Monument of Gratitude for rescue of Bulgarian Jews from Holocaust unveiled in Tel Aviv

A Monument of Gratitude for the rescue of Bulgarian Jews from mass murder in the Holocaust has been unveiled in Charles Clore Park in Tel Aviv by prime ministers Boiko Borissov and Benjamin Netanyahu.

The monument is a twin of one unveiled near the National Assembly in Sofia in 2016. The twin monuments project was initiated in 2013, when Bulgaria marked the 70th anniversary of the rescue of the Bulgarian Jews.

Borissov said that both the Bulgarian people and the Jewish people had experienced all sorts of oppressors and in the end had survived.

“With the unveiling of this monument, we have revoked an injustice, according to which we have not saved the Jews of Macedonia,” Borissov said in a Facebook post, in an apparent reference to the fact that more than 11 000 Jews were deported from territories in neighbouring countries then under Bulgarian administration, to their deaths at the Holocaust death camp Treblinka.

“We mourn for the Jews in Macedonia, but we also mourn for the Jews in Hungary, Poland, the Czech Republic, Slovakia and many other countries. But those who were in Bulgaria, we saved. The monument symbolises the recognition of the historic fact of the rescue of all 48 000 Bulgarian Jews and pays tribute to the memory of their rescuers,” Borissov said.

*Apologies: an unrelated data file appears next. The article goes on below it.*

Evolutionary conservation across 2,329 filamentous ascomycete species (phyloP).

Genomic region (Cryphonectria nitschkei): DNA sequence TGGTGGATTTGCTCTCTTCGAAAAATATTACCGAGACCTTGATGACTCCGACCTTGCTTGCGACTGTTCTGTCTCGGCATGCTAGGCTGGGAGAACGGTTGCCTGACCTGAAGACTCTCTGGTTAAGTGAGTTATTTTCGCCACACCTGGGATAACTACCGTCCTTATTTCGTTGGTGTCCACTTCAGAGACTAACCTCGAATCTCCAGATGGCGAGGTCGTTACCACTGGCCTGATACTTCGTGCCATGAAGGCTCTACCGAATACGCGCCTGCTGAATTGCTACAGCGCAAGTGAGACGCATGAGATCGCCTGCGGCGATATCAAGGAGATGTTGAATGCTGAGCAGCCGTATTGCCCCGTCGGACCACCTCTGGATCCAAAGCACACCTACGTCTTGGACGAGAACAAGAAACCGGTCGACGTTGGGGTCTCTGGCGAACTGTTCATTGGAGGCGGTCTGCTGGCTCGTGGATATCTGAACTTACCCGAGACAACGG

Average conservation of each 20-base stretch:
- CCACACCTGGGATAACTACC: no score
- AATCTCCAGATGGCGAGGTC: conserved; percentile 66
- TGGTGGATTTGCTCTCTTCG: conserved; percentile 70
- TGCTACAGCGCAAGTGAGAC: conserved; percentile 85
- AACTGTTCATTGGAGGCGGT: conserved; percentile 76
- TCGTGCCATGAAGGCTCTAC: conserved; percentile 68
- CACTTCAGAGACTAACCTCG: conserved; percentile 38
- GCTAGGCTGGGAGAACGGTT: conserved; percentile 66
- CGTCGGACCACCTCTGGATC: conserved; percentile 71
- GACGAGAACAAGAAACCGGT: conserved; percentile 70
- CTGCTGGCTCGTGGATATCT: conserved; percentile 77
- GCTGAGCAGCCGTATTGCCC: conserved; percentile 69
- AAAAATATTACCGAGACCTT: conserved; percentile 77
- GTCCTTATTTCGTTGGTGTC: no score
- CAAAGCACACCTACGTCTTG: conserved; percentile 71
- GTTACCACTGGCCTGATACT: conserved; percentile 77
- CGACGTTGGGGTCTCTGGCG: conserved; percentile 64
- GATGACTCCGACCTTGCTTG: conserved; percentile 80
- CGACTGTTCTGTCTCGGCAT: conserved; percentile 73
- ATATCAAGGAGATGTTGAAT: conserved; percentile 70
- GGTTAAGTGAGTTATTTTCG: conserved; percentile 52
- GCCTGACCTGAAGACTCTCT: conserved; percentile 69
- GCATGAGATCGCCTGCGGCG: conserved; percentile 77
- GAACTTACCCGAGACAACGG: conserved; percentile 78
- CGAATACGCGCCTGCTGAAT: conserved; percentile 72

Speaking with Borissov on September 5, Netanyahu said: “Let me say that this monument to the saving of Jews, Bulgarian Jews in Sofia, is something that evokes a special feeling in my heart and the hearts of the Jewish people, because it was an instance of honour and dignity and courage that not only saved Jews, but saved the honour of mankind.

“And therefore the battle against antisemitism that was so courageously manifested in Sofia, has to continue today in every country, and I trust that you will continue it,” Netanyahu said.

Borissov was accompanied on his two-day visit to Israel, his second this year, by a delegation including representatives of the Bulgarian Orthodox Church and of the Bulgarian Jewish community.

In the 1940s, when Bulgaria’s monarchist regime was part of Hitler’s Axis, the Bulgarian Orthodox Church was among the leading voices in opposing antisemitic measures and in speaking out against the plan to deport the Bulgarian Jews.



The Sofia Globe staff

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